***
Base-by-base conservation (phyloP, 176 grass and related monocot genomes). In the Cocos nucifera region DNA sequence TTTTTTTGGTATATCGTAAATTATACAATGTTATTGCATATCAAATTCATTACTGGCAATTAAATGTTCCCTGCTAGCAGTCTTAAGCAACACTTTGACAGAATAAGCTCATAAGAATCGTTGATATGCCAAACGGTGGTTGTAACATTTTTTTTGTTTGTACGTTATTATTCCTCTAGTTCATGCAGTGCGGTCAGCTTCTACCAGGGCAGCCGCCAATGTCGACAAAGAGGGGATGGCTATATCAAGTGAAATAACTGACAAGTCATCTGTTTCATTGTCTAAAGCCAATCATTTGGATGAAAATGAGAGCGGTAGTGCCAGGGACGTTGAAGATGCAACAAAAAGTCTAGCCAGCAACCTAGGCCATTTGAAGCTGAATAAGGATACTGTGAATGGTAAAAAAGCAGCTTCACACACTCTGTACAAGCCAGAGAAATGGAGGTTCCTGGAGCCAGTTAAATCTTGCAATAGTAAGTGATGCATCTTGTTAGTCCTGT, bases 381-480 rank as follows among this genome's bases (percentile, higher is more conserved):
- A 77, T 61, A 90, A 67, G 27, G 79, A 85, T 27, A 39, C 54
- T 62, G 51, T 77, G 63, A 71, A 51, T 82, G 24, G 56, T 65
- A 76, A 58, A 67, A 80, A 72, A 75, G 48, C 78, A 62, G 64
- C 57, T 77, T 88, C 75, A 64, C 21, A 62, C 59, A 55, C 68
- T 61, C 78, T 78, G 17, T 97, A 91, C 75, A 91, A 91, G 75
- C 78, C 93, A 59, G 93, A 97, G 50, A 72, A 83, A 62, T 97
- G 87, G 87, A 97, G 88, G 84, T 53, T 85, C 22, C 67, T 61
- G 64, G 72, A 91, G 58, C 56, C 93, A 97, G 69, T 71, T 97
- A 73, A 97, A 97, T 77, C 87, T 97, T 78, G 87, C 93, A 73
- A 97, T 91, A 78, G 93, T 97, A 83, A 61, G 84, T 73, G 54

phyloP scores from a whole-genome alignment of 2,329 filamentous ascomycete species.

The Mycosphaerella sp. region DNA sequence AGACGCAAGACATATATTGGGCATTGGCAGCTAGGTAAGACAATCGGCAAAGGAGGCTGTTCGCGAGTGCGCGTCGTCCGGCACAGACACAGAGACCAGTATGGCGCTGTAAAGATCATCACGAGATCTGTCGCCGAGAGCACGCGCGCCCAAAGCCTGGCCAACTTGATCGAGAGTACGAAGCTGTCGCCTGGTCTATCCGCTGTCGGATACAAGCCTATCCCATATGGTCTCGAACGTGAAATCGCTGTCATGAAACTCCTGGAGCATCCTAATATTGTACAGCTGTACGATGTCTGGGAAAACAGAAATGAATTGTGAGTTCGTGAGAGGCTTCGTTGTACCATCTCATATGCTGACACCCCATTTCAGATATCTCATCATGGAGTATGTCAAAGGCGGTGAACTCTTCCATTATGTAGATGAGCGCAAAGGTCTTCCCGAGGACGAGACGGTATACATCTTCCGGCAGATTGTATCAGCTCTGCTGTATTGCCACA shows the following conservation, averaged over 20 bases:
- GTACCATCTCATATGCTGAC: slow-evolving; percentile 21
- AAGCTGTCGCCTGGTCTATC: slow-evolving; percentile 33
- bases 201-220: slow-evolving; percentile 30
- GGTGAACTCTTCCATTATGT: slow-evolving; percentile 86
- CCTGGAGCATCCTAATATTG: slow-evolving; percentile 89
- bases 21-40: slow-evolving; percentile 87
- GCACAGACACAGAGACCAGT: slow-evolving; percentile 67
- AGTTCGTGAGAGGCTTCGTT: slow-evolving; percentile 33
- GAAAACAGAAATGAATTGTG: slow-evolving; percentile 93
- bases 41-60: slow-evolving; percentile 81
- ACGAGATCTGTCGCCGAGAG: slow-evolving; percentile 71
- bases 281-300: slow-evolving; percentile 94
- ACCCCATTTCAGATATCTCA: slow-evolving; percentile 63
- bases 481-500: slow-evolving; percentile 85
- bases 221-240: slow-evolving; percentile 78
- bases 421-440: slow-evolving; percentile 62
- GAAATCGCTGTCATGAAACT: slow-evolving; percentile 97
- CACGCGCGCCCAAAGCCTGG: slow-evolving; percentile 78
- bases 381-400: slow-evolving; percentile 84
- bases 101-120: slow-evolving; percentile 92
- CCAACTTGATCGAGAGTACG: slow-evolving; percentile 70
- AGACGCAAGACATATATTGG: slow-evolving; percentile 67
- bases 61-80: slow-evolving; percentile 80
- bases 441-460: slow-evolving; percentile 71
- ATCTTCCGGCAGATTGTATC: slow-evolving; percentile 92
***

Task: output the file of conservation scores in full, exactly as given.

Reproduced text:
Base-by-base conservation (phyloP, 176 grass and related monocot genomes). In the Cocos nucifera region DNA sequence TTTTTTTGGTATATCGTAAATTATACAATGTTATTGCATATCAAATTCATTACTGGCAATTAAATGTTCCCTGCTAGCAGTCTTAAGCAACACTTTGACAGAATAAGCTCATAAGAATCGTTGATATGCCAAACGGTGGTTGTAACATTTTTTTTGTTTGTACGTTATTATTCCTCTAGTTCATGCAGTGCGGTCAGCTTCTACCAGGGCAGCCGCCAATGTCGACAAAGAGGGGATGGCTATATCAAGTGAAATAACTGACAAGTCATCTGTTTCATTGTCTAAAGCCAATCATTTGGATGAAAATGAGAGCGGTAGTGCCAGGGACGTTGAAGATGCAACAAAAAGTCTAGCCAGCAACCTAGGCCATTTGAAGCTGAATAAGGATACTGTGAATGGTAAAAAAGCAGCTTCACACACTCTGTACAAGCCAGAGAAATGGAGGTTCCTGGAGCCAGTTAAATCTTGCAATAGTAAGTGATGCATCTTGTTAGTCCTGT, bases 381-480 rank as follows among this genome's bases (percentile, higher is more conserved):
- A 77, T 61, A 90, A 67, G 27, G 79, A 85, T 27, A 39, C 54
- T 62, G 51, T 77, G 63, A 71, A 51, T 82, G 24, G 56, T 65
- A 76, A 58, A 67, A 80, A 72, A 75, G 48, C 78, A 62, G 64
- C 57, T 77, T 88, C 75, A 64, C 21, A 62, C 59, A 55, C 68
- T 61, C 78, T 78, G 17, T 97, A 91, C 75, A 91, A 91, G 75
- C 78, C 93, A 59, G 93, A 97, G 50, A 72, A 83, A 62, T 97
- G 87, G 87, A 97, G 88, G 84, T 53, T 85, C 22, C 67, T 61
- G 64, G 72, A 91, G 58, C 56, C 93, A 97, G 69, T 71, T 97
- A 73, A 97, A 97, T 77, C 87, T 97, T 78, G 87, C 93, A 73
- A 97, T 91, A 78, G 93, T 97, A 83, A 61, G 84, T 73, G 54

phyloP scores from a whole-genome alignment of 2,329 filamentous ascomycete species.

The Mycosphaerella sp. region DNA sequence AGACGCAAGACATATATTGGGCATTGGCAGCTAGGTAAGACAATCGGCAAAGGAGGCTGTTCGCGAGTGCGCGTCGTCCGGCACAGACACAGAGACCAGTATGGCGCTGTAAAGATCATCACGAGATCTGTCGCCGAGAGCACGCGCGCCCAAAGCCTGGCCAACTTGATCGAGAGTACGAAGCTGTCGCCTGGTCTATCCGCTGTCGGATACAAGCCTATCCCATATGGTCTCGAACGTGAAATCGCTGTCATGAAACTCCTGGAGCATCCTAATATTGTACAGCTGTACGATGTCTGGGAAAACAGAAATGAATTGTGAGTTCGTGAGAGGCTTCGTTGTACCATCTCATATGCTGACACCCCATTTCAGATATCTCATCATGGAGTATGTCAAAGGCGGTGAACTCTTCCATTATGTAGATGAGCGCAAAGGTCTTCCCGAGGACGAGACGGTATACATCTTCCGGCAGATTGTATCAGCTCTGCTGTATTGCCACA shows the following conservation, averaged over 20 bases:
- GTACCATCTCATATGCTGAC: slow-evolving; percentile 21
- AAGCTGTCGCCTGGTCTATC: slow-evolving; percentile 33
- bases 201-220: slow-evolving; percentile 30
- GGTGAACTCTTCCATTATGT: slow-evolving; percentile 86
- CCTGGAGCATCCTAATATTG: slow-evolving; percentile 89
- bases 21-40: slow-evolving; percentile 87
- GCACAGACACAGAGACCAGT: slow-evolving; percentile 67
- AGTTCGTGAGAGGCTTCGTT: slow-evolving; percentile 33
- GAAAACAGAAATGAATTGTG: slow-evolving; percentile 93
- bases 41-60: slow-evolving; percentile 81
- ACGAGATCTGTCGCCGAGAG: slow-evolving; percentile 71
- bases 281-300: slow-evolving; percentile 94
- ACCCCATTTCAGATATCTCA: slow-evolving; percentile 63
- bases 481-500: slow-evolving; percentile 85
- bases 221-240: slow-evolving; percentile 78
- bases 421-440: slow-evolving; percentile 62
- GAAATCGCTGTCATGAAACT: slow-evolving; percentile 97
- CACGCGCGCCCAAAGCCTGG: slow-evolving; percentile 78
- bases 381-400: slow-evolving; percentile 84
- bases 101-120: slow-evolving; percentile 92
- CCAACTTGATCGAGAGTACG: slow-evolving; percentile 70
- AGACGCAAGACATATATTGG: slow-evolving; percentile 67
- bases 61-80: slow-evolving; percentile 80
- bases 441-460: slow-evolving; percentile 71
- ATCTTCCGGCAGATTGTATC: slow-evolving; percentile 92